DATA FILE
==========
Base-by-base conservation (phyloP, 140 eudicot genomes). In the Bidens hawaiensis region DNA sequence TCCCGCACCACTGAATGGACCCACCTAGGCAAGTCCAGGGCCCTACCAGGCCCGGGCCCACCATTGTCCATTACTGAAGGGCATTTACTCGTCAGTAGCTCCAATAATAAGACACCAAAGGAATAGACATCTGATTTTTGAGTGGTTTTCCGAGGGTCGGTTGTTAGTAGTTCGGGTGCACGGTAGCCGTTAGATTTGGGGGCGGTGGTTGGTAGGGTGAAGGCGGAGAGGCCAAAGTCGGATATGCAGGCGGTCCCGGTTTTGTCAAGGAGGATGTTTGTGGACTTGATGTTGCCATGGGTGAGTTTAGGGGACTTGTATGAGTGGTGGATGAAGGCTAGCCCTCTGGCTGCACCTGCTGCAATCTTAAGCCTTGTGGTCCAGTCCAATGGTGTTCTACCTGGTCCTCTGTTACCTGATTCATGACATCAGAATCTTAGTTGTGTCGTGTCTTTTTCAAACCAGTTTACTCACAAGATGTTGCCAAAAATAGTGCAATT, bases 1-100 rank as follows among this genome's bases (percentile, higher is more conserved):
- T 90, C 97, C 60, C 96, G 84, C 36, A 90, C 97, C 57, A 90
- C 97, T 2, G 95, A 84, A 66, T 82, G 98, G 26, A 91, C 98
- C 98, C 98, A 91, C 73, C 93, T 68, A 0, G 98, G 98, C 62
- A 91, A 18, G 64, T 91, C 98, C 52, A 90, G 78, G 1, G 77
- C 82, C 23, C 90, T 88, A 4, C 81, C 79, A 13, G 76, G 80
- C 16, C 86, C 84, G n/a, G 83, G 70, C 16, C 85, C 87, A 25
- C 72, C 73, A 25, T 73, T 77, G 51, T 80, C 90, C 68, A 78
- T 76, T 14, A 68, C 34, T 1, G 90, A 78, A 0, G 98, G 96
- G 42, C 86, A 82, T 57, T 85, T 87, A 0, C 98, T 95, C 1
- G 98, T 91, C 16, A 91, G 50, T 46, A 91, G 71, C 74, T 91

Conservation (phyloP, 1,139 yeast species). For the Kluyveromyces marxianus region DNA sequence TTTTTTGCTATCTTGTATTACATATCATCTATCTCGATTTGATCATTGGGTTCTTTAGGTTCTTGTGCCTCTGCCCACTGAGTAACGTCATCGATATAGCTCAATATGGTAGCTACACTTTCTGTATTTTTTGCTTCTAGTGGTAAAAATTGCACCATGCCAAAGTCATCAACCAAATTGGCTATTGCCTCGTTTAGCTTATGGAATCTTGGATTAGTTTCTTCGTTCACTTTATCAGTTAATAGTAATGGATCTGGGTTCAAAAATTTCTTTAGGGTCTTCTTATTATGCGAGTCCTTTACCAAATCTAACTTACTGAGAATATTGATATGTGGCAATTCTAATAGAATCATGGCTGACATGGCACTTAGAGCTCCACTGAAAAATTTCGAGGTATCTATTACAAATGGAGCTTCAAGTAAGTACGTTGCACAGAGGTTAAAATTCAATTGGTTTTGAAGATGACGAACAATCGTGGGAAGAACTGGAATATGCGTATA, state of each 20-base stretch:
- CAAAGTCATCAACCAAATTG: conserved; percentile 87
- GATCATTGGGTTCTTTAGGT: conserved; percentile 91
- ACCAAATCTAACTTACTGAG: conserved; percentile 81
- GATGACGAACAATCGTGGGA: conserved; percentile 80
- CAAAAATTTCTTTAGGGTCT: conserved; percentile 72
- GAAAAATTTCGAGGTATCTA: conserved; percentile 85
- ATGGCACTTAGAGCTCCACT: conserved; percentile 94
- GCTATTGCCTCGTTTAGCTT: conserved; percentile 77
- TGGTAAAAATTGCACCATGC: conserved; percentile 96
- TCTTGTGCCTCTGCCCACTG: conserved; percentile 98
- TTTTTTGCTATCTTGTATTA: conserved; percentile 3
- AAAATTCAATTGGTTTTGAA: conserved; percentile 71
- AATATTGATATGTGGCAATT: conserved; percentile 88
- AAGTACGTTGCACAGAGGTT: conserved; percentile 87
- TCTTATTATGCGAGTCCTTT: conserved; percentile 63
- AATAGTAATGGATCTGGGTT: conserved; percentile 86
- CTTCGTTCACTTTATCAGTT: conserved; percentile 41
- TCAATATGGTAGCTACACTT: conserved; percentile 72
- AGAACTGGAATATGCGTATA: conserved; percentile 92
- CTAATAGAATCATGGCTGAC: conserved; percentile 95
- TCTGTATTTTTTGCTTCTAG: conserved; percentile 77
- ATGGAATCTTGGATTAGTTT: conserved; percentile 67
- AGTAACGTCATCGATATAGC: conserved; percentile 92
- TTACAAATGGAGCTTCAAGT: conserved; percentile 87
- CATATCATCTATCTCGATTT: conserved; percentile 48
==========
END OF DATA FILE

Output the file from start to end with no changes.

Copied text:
Base-by-base conservation (phyloP, 140 eudicot genomes). In the Bidens hawaiensis region DNA sequence TCCCGCACCACTGAATGGACCCACCTAGGCAAGTCCAGGGCCCTACCAGGCCCGGGCCCACCATTGTCCATTACTGAAGGGCATTTACTCGTCAGTAGCTCCAATAATAAGACACCAAAGGAATAGACATCTGATTTTTGAGTGGTTTTCCGAGGGTCGGTTGTTAGTAGTTCGGGTGCACGGTAGCCGTTAGATTTGGGGGCGGTGGTTGGTAGGGTGAAGGCGGAGAGGCCAAAGTCGGATATGCAGGCGGTCCCGGTTTTGTCAAGGAGGATGTTTGTGGACTTGATGTTGCCATGGGTGAGTTTAGGGGACTTGTATGAGTGGTGGATGAAGGCTAGCCCTCTGGCTGCACCTGCTGCAATCTTAAGCCTTGTGGTCCAGTCCAATGGTGTTCTACCTGGTCCTCTGTTACCTGATTCATGACATCAGAATCTTAGTTGTGTCGTGTCTTTTTCAAACCAGTTTACTCACAAGATGTTGCCAAAAATAGTGCAATT, bases 1-100 rank as follows among this genome's bases (percentile, higher is more conserved):
- T 90, C 97, C 60, C 96, G 84, C 36, A 90, C 97, C 57, A 90
- C 97, T 2, G 95, A 84, A 66, T 82, G 98, G 26, A 91, C 98
- C 98, C 98, A 91, C 73, C 93, T 68, A 0, G 98, G 98, C 62
- A 91, A 18, G 64, T 91, C 98, C 52, A 90, G 78, G 1, G 77
- C 82, C 23, C 90, T 88, A 4, C 81, C 79, A 13, G 76, G 80
- C 16, C 86, C 84, G n/a, G 83, G 70, C 16, C 85, C 87, A 25
- C 72, C 73, A 25, T 73, T 77, G 51, T 80, C 90, C 68, A 78
- T 76, T 14, A 68, C 34, T 1, G 90, A 78, A 0, G 98, G 96
- G 42, C 86, A 82, T 57, T 85, T 87, A 0, C 98, T 95, C 1
- G 98, T 91, C 16, A 91, G 50, T 46, A 91, G 71, C 74, T 91

Conservation (phyloP, 1,139 yeast species). For the Kluyveromyces marxianus region DNA sequence TTTTTTGCTATCTTGTATTACATATCATCTATCTCGATTTGATCATTGGGTTCTTTAGGTTCTTGTGCCTCTGCCCACTGAGTAACGTCATCGATATAGCTCAATATGGTAGCTACACTTTCTGTATTTTTTGCTTCTAGTGGTAAAAATTGCACCATGCCAAAGTCATCAACCAAATTGGCTATTGCCTCGTTTAGCTTATGGAATCTTGGATTAGTTTCTTCGTTCACTTTATCAGTTAATAGTAATGGATCTGGGTTCAAAAATTTCTTTAGGGTCTTCTTATTATGCGAGTCCTTTACCAAATCTAACTTACTGAGAATATTGATATGTGGCAATTCTAATAGAATCATGGCTGACATGGCACTTAGAGCTCCACTGAAAAATTTCGAGGTATCTATTACAAATGGAGCTTCAAGTAAGTACGTTGCACAGAGGTTAAAATTCAATTGGTTTTGAAGATGACGAACAATCGTGGGAAGAACTGGAATATGCGTATA, state of each 20-base stretch:
- CAAAGTCATCAACCAAATTG: conserved; percentile 87
- GATCATTGGGTTCTTTAGGT: conserved; percentile 91
- ACCAAATCTAACTTACTGAG: conserved; percentile 81
- GATGACGAACAATCGTGGGA: conserved; percentile 80
- CAAAAATTTCTTTAGGGTCT: conserved; percentile 72
- GAAAAATTTCGAGGTATCTA: conserved; percentile 85
- ATGGCACTTAGAGCTCCACT: conserved; percentile 94
- GCTATTGCCTCGTTTAGCTT: conserved; percentile 77
- TGGTAAAAATTGCACCATGC: conserved; percentile 96
- TCTTGTGCCTCTGCCCACTG: conserved; percentile 98
- TTTTTTGCTATCTTGTATTA: conserved; percentile 3
- AAAATTCAATTGGTTTTGAA: conserved; percentile 71
- AATATTGATATGTGGCAATT: conserved; percentile 88
- AAGTACGTTGCACAGAGGTT: conserved; percentile 87
- TCTTATTATGCGAGTCCTTT: conserved; percentile 63
- AATAGTAATGGATCTGGGTT: conserved; percentile 86
- CTTCGTTCACTTTATCAGTT: conserved; percentile 41
- TCAATATGGTAGCTACACTT: conserved; percentile 72
- AGAACTGGAATATGCGTATA: conserved; percentile 92
- CTAATAGAATCATGGCTGAC: conserved; percentile 95
- TCTGTATTTTTTGCTTCTAG: conserved; percentile 77
- ATGGAATCTTGGATTAGTTT: conserved; percentile 67
- AGTAACGTCATCGATATAGC: conserved; percentile 92
- TTACAAATGGAGCTTCAAGT: conserved; percentile 87
- CATATCATCTATCTCGATTT: conserved; percentile 48